At the same time, a small subset of hobby pilots started flying their drones like idiots. People flew their drones over baseball stadiums, near airports, above wildfires, and active crime scenes. There were many news stories—some of which I wrote—about people flying their drones in dangerous ways. The pilots of these drones were almost invariably flying DJI Phantoms and DJI Phantom 2 drones, which happened in part because they were the most popular drones at the time and in part because DJI drones were very easy to fly. DJI would regularly implore their customers to fly responsibly, lest the entire hobby/profession be banned before it could really take off.

Drone manufacturers, including but not limited to DJI, asked the FAA to make its rules clearer, or to make rules at all. With a string of high-profile cases where its drones nearly caused plane crashes or crashed into crowds of people and facing possible additional government restrictions, DJI introduced a “No Fly Zone” feature and, later, additional geofencing restrictions to comply with FAA regulations. To do this, DJI had to turn its dumb, non-internet-connected drones into gadgets with GPS and internet connections. Experts who have studied DJI’s geofencing and tracking systems see them as a direct response to U.S. government regulation.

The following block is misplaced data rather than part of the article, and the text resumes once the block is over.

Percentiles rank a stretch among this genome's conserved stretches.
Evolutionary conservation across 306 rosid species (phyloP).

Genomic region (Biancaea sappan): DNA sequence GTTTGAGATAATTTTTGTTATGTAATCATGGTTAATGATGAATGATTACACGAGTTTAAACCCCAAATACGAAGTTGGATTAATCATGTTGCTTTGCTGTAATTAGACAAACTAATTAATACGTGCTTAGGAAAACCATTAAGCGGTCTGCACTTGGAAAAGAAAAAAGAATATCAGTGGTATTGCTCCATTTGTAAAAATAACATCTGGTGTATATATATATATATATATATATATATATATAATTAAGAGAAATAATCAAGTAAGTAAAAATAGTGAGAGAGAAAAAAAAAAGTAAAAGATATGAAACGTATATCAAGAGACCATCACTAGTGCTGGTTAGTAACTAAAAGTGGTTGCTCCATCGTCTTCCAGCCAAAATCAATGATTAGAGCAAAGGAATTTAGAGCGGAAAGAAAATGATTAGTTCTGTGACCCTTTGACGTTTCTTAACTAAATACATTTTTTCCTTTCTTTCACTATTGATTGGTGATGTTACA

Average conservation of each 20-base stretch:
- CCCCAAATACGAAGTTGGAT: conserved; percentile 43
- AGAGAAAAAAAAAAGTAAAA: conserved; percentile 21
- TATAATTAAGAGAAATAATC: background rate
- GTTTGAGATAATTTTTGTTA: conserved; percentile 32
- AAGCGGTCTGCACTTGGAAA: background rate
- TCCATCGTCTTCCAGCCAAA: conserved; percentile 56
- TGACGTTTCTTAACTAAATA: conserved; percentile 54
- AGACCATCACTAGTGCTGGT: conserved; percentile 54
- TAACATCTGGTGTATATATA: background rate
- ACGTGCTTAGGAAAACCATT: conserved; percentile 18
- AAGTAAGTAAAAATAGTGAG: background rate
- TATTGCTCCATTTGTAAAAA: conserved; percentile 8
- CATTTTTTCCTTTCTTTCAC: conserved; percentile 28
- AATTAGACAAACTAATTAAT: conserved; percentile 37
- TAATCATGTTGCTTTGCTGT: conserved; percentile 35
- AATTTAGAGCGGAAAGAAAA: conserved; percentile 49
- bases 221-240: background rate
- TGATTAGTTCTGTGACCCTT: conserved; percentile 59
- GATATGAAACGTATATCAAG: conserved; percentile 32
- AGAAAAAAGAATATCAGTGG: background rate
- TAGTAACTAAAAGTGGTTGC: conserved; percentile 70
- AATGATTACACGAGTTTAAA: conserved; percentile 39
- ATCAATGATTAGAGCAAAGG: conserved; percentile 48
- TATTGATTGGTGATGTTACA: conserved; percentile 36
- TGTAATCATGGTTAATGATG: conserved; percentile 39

These features are connected with third-party temporary flight restriction maps which receive information directly from the U.S. government about where aircraft can and cannot fly. DJI essentially gave the U.S. government the ability to determine where its customers could fly their drones, and, if you look at DJI’s “GEO Zone Map” now, you will huge swaths of the United States have been demarcated as “Restricted Zones” where the drone simply will not fly, “Altitude Zones” where their altitude is limited, “Authorization Zones,” Warning Zones,” “Enhanced Warning Zones,” “Regulatory Restricted Zones” (over prisons, for example), and “Recommended Zones,” where flying is less restricted. 

DJI has continued to add more restrictions and features to comply with U.S. government restrictions and regulations over the years. DJI drones (and most every drone) now needs to be registered with the FAA. DJI has, over the years, lobbied against many of these restrictions, but it has also proactively introduced features to prevent further regulation from the U.S. government. When rolling out some of these features, DJI has told customers that it does not give data to law enforcement or the U.S. government “unless there is a specific reason to. In the event of an aviation safety or law enforcement investigation that compels us to disclose information, our verification partner may provide information about the credit card or mobile phone number used to verify the DJI account that unlocked an Authorization zone at the location, date, and time in question. This creates a path to accountability in the event of an incident without requiring burdensome up-front collection of personal information.” 

DJI has in recent weeks rolled back some of these features, presumably to make the argument that it no longer collects information that the U.S. government could consider to be sensitive. DJI did not respond to a request for comment for this article.